People of color often live by the adage that you have to work twice as hard to get half as far.

Ella F. Washington

But often the same people who felt they couldn’t resign are the ones concerned about the risks of quiet quitting. “People of color often live by the adage that you have to work twice as hard to get half as far,” she says. In a world where that adage holds true, it’s easy to see why some employees feel quiet quitting could have more severe consequences for them than for their more privileged peers.

“Across all of my work I see a confidence gap,” Fountain says. “People who come from stable or privileged backgrounds approach interviews with a sense of confidence or even overconfidence. Individuals from less privileged or any marginalized background are not only a lot more humble, but also every step forward they take in the process is met with overwhelming gratitude.”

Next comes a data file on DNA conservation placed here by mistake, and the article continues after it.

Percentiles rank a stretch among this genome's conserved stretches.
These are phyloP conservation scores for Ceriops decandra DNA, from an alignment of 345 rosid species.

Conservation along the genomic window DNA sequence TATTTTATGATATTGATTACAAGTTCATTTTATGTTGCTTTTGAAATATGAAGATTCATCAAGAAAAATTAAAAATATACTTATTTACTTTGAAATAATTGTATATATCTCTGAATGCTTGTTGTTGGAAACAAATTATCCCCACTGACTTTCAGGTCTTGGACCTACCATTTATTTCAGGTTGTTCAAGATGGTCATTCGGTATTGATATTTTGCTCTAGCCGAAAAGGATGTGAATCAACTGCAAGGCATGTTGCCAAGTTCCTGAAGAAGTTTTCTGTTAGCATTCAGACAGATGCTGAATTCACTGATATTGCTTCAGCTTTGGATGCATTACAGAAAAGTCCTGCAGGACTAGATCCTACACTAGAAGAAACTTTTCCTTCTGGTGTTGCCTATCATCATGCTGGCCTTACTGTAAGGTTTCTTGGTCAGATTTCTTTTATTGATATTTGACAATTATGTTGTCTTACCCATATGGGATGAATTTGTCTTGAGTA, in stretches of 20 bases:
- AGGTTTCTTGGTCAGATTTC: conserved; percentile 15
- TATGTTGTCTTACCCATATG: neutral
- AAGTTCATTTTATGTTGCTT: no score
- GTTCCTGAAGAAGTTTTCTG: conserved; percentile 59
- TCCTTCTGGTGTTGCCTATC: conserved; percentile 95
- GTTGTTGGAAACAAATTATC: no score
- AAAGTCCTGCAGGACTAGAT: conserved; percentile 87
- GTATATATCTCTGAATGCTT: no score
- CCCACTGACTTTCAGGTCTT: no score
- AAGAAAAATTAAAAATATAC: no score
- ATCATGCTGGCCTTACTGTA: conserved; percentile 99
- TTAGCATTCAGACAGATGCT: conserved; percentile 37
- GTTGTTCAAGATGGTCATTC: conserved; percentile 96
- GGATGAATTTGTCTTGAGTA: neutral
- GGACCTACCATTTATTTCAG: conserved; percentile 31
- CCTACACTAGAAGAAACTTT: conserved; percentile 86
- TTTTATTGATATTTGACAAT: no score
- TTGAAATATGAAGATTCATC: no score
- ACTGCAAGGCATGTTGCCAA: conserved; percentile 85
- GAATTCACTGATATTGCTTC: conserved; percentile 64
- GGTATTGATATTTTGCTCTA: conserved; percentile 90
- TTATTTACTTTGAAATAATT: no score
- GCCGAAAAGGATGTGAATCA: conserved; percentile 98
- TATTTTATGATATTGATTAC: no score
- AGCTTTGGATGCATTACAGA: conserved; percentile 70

These confidence gaps, along with imposter syndrome and the sense that you can’t afford to pull back from doing extra work and exceeding expectations aren’t self-imposed burdens—they’re a result of systemic racism, sexism, classism, ableism, and other biases. The confident and overconfident candidates and employees might feel secure enough in their jobs to dial it back, but their marginalized colleagues may not. And the fact that workers privileged enough to quiet quit are doing so might make things worse for less privileged colleagues if the duties they’re no longer performing become required for those who run more risks when they say “no.“